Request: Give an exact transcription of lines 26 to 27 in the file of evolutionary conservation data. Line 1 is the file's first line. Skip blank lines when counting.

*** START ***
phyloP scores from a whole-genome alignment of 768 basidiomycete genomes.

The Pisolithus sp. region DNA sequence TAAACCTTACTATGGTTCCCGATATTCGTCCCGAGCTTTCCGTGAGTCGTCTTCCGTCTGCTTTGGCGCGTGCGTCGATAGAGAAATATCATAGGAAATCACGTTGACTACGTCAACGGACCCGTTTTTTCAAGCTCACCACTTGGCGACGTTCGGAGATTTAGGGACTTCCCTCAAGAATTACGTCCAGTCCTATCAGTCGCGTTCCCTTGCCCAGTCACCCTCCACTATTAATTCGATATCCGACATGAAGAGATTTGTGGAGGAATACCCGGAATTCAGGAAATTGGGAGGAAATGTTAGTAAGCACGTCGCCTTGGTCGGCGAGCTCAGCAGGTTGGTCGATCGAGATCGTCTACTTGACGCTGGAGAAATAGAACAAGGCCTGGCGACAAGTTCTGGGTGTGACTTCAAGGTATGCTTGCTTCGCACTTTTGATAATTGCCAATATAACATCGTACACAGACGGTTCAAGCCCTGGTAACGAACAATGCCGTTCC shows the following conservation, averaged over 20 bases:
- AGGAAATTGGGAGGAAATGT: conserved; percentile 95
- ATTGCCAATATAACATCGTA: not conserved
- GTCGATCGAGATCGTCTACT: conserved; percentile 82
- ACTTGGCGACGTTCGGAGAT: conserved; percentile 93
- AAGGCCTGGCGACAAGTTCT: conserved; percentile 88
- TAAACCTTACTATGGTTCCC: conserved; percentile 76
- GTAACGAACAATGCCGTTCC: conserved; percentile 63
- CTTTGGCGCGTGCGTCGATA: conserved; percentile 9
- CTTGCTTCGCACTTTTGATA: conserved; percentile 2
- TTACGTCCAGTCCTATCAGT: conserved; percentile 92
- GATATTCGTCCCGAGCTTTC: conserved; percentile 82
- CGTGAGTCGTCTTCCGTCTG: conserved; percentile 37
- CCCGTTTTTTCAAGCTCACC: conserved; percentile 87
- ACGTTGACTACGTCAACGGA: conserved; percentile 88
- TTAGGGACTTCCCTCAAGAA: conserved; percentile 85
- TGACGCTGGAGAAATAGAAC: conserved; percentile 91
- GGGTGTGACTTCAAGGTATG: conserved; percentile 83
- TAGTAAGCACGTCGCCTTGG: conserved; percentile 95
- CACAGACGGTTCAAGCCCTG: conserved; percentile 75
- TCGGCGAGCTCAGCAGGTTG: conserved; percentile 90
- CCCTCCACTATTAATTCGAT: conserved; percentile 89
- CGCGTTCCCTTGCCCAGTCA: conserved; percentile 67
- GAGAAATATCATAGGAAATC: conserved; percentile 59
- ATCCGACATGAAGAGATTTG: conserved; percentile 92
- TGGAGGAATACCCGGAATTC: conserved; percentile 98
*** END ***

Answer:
- ATCCGACATGAAGAGATTTG: conserved; percentile 92
- TGGAGGAATACCCGGAATTC: conserved; percentile 98